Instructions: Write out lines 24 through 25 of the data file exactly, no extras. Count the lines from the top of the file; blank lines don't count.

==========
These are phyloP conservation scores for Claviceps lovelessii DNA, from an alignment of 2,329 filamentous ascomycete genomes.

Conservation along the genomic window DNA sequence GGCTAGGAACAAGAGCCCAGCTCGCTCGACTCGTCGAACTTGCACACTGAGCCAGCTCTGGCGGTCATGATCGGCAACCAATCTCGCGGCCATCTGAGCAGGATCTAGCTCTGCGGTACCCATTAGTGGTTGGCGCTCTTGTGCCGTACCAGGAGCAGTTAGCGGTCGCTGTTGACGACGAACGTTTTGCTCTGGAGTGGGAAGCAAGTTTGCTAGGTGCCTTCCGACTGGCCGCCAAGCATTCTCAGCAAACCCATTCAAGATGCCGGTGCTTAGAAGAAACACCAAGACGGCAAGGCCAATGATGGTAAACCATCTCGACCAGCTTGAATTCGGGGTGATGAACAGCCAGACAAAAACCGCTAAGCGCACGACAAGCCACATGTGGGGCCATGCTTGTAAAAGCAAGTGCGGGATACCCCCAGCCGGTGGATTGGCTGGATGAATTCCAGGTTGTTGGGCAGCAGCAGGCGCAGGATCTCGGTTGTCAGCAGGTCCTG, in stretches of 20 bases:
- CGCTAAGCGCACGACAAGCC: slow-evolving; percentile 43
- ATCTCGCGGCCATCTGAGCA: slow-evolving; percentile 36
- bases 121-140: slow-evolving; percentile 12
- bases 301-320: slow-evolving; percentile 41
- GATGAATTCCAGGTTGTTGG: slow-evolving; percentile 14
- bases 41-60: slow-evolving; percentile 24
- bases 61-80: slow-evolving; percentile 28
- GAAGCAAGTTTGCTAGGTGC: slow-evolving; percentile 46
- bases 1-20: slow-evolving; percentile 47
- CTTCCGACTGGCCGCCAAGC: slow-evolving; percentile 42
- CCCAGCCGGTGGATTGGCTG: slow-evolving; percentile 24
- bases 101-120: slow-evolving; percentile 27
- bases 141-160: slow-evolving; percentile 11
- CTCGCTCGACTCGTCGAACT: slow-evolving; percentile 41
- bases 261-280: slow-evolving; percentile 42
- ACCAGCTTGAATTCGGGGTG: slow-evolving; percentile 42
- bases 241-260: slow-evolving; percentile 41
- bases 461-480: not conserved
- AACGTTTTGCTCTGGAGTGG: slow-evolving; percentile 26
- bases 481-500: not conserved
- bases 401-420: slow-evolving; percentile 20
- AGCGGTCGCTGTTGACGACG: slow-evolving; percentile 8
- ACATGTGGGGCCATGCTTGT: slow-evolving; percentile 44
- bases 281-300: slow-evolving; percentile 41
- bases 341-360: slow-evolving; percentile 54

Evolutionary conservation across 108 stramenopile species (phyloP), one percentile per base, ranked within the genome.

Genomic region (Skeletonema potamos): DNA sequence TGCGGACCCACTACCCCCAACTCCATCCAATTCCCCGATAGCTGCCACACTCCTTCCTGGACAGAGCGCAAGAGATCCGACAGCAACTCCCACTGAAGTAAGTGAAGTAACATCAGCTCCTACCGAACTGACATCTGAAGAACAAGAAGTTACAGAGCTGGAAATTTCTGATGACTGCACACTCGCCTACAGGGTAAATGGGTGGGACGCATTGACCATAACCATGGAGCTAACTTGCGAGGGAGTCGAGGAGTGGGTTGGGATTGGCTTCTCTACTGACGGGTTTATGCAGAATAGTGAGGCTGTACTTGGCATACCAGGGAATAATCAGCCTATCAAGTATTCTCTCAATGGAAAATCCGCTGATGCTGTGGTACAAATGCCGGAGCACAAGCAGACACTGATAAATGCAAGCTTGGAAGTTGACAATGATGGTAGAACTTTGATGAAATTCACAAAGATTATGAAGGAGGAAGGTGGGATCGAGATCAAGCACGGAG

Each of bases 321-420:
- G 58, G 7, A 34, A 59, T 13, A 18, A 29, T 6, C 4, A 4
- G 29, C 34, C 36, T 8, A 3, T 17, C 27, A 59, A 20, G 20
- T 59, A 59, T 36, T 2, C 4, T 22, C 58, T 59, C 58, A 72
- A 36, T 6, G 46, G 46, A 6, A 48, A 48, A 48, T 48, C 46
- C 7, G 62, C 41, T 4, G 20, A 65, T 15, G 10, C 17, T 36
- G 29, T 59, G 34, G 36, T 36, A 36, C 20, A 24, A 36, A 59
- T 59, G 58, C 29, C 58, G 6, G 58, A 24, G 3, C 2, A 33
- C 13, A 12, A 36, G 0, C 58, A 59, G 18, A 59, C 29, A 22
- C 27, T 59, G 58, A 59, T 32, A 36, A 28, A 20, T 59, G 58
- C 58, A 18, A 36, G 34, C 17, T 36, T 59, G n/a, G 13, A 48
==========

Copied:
- AGCGGTCGCTGTTGACGACG: slow-evolving; percentile 8
- ACATGTGGGGCCATGCTTGT: slow-evolving; percentile 44